Finally some good news — the UK has become the first country in the world to approve the Pfizer/BioNTech Coronavirus vaccine, paving the way for mass inoculation to curb the pandemic.

The UK’s Medicines and Healthcare Regulatory Agency says the jab, which offers up to 95% protection against Covid-19, is safe enough to be rolled out. The first 800,000 doses will be available in the UK from next week.

It’s a cause for celebration after the virus has destroyed families, care homes, towns, cities, and countries.

But not for many people on social media platforms. Posts by anti-vaccine fringe groups, which may then be circulated by your friends and relatives on Facebook and Instagram, portray the end of the world as we are controlled by villains like Microsoft’s Bill Gates, UK Labour leader Keir Starmer, and the financier and philanthropist George Soros.

Message boards, websites and radio call-ins have been flooded by those who say they won’t be taking any vaccine. James O’Brien, the LBC host often represented as the voice of Liberal Britain, was confronted by one caller that he would not be vaccinated because he is “going to survive regardless” — and then express outrage at the thought of an “immunity passport”.

Anti-vaccination theories have been around as long as modern vaccines. But in recent years, the anti-vax movement has gained traction online with social media posts pushing unfounded claims.

In 2019, as the movement surged, the UK lost its measles-free status, designated by the World Health Organization, with – and a marked decline in vaccination rates for all 13 diseases covered in jabs for children. Now, as Britain’s official death toll nears 60,000, the anti-vaxxers are ready to take down the UK and global system to stem the fatalities.

And they are already making advances. A recent YouGov survey found that 21% of adults are unlikely to take a vaccine, and a further 12% are unsure. That means a third of the country could abstain in a situation where full take-up is needed to stop the pandemic.

The Deployment of Facts and Dialogue

The snap response may be to brandish the anti-vaxxers as stupid, ill-informed, and reckless. But is that tactic constructive?

In 2016, those favoring the UK remaining in the EU — citing the political, economic, and social costs of departure — sometimes branded Leave as ignorant or delusional. Those who were concerned about damage to the US system might say the same about Trump supporters. But by November 2016, Brexit was approved and Trump was on his way to the White House.

We are living in a society where, in the view of Barack Obama, “The truth doesn’t even matter….It has now become a contest where issues, facts, policies per se don’t matter as much as identity and wanting to beat the other guy.”

The answer is not to brand anti-vaxxers, follow UK Prime Minister Boris Johnson’s lead, as “nuts” — particular when Johnson and his allies led a tirade in 2016 against “experts”.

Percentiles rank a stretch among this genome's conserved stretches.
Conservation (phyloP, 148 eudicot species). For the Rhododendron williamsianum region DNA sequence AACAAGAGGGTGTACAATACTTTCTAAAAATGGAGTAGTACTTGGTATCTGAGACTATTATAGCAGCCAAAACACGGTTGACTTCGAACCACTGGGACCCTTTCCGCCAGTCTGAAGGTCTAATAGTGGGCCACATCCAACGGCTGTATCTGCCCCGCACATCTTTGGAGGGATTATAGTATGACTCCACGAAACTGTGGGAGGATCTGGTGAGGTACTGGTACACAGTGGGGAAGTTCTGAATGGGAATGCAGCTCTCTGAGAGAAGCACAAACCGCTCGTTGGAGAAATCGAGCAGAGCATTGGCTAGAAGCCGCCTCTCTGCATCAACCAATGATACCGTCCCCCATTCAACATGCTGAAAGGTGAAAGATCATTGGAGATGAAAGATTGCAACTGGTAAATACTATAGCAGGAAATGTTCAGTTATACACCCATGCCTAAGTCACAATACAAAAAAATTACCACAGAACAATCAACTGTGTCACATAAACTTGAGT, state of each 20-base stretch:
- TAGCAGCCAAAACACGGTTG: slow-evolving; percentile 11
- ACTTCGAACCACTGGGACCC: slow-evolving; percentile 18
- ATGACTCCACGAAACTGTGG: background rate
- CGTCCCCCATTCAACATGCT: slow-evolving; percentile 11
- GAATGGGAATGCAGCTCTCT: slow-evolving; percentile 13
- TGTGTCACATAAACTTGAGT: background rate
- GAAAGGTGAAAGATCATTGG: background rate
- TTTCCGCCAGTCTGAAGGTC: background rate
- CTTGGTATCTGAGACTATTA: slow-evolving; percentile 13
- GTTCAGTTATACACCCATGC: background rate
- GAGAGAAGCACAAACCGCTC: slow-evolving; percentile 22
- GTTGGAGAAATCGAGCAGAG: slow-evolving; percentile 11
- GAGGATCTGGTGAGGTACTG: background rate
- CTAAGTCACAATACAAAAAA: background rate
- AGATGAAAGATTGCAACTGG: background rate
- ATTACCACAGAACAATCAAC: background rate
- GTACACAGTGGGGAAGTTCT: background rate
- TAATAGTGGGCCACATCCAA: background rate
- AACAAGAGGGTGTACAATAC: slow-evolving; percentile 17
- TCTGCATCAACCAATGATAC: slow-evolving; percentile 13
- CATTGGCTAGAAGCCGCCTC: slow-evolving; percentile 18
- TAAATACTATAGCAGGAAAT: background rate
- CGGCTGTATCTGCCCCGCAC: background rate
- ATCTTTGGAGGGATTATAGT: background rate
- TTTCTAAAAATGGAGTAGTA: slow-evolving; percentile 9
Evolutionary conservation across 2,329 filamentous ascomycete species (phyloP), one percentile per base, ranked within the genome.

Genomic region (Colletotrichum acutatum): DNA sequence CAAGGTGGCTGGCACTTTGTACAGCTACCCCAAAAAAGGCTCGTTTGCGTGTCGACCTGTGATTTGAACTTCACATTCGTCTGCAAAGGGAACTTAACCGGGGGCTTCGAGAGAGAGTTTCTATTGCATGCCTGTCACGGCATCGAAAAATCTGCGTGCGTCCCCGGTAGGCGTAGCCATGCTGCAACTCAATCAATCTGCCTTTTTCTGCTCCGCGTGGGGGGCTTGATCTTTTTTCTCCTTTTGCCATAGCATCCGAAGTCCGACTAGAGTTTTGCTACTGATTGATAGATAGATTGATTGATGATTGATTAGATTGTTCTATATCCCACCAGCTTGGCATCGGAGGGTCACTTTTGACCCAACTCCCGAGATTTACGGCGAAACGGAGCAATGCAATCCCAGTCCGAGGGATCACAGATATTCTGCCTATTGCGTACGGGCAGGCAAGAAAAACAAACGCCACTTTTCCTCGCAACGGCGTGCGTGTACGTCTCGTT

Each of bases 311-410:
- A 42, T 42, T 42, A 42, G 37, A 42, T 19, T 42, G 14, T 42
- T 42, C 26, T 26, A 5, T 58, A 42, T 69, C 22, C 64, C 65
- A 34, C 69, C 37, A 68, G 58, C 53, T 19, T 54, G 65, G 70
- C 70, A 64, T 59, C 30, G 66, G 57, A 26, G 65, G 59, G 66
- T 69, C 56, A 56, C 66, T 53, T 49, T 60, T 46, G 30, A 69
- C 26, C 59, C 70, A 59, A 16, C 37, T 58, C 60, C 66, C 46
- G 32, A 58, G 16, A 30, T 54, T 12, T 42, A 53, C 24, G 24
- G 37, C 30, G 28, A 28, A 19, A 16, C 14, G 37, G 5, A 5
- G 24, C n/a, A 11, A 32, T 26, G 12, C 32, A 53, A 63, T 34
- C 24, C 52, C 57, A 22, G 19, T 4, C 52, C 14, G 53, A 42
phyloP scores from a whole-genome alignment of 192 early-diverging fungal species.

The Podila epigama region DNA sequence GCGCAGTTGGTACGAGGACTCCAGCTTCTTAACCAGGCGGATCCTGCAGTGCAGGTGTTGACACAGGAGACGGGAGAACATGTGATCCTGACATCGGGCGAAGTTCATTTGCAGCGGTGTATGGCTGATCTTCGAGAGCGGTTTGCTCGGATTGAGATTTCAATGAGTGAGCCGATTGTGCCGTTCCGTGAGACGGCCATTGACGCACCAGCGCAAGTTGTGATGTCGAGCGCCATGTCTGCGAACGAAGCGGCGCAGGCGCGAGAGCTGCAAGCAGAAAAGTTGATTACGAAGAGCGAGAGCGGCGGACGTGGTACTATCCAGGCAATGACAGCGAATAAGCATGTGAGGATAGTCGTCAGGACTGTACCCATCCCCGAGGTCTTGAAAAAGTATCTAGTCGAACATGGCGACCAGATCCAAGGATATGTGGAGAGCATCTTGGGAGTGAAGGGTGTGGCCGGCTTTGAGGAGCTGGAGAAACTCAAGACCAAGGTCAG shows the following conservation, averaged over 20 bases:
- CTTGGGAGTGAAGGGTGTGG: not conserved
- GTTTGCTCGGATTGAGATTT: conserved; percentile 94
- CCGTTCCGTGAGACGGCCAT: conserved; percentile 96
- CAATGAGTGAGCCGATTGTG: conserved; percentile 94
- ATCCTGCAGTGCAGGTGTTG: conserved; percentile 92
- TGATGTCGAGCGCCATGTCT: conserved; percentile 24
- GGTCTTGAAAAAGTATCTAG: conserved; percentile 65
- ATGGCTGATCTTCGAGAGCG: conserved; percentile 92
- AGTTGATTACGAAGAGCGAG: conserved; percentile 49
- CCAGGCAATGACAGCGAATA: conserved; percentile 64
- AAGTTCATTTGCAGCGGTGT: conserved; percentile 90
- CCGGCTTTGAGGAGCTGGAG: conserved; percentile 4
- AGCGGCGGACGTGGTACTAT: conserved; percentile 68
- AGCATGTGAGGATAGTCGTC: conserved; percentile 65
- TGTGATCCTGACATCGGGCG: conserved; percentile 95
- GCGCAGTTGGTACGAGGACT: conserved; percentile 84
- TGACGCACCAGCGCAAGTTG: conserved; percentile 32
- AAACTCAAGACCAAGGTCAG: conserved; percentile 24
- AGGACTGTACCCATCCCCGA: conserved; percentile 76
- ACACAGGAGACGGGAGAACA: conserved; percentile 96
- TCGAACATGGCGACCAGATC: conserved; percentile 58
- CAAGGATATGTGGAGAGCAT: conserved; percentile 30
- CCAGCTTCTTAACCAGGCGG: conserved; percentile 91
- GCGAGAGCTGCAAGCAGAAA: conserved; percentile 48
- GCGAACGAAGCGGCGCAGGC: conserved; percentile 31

Instead, dialogue, facts, reason, and understanding should be deployed. But how?

In the echo chambers within social media, the obstacle of “confirmation bias” — “actively seeking out and assigning more weight to evidence that confirms their hypothesis, and ignoring or underweighing evidence that could disconfirm their hypothesis” — is a tall one. About 70% of those who voted for Donald Trump believe massive electoral fraud took place in November’s election, refusing to believe the facts from the Justice Department, the Department of Homeland Security, and officials in states across the US about the “most secure” ballot in recent US history.

I would never engage in a Coronavirus debate with anyone who is so embedded that he/she prefers the expertise of an acquaintance or a unsupported Facebook claim over, say, Prof. Devi Sridhar, the chair of global public health at the University of Edinburgh. But if there is a chance to present reason and facts, as well as personal experience, then engagement can be productive — if people feel valued and trusted, they are more likely to listen.

Language and messaging will be in dealing with anti-vaxxer rhetoric. The Government and the media need to use precise, factual language, foregrounding information about the vaccine and its significance rather than the negative of deriding scepticism.

The “normal” of the story should be explaining through the everyday people taking the vaccine and through the science and expertise to justify the rollouts, while answering rather than belittling doubts. At the same time, social media companies such as Facebook, Twitter, and Google need to act in a responsible manner where the anti-vaccine claims are not amplified but are met with facts and explanation.

Getting Out Front with Reality

As the first jabs are administered in the UK, there is no time to be lost. The Center for Countering Digital Hate found that the anti-vaccination movement has gained about 8 million followers since 2019. Anti-vax accounts command more than 31 million Facebook followers, almost 17 million subscribers on YouTube, 7 million on Instagram, and 2 million followers on Twitter.

In November the social media platforms, including Google, Twitter, and Facebook finally agreed to limit the spread of false claims. The UK Government’s Cabinet Office in creating a rapid response unit to sniff out the disinformation.

But while the steps are welcome, they are not enough. As reactive measures, they can only have effect after the damaging falsehoods and conspiracy theories have circulated.

To move from control of a pandemic to removing it, the measures have to be active — vaccinating the populace — rather than chasing the spread.

The same is true of the information battle. We have to shift from trying to contain the disinformation to acting in advance of it. We have to establish reality and engage throughout our communities — including with anti-vaxxers — to ensure that it, rather than the unreal alternatives, is our starting point.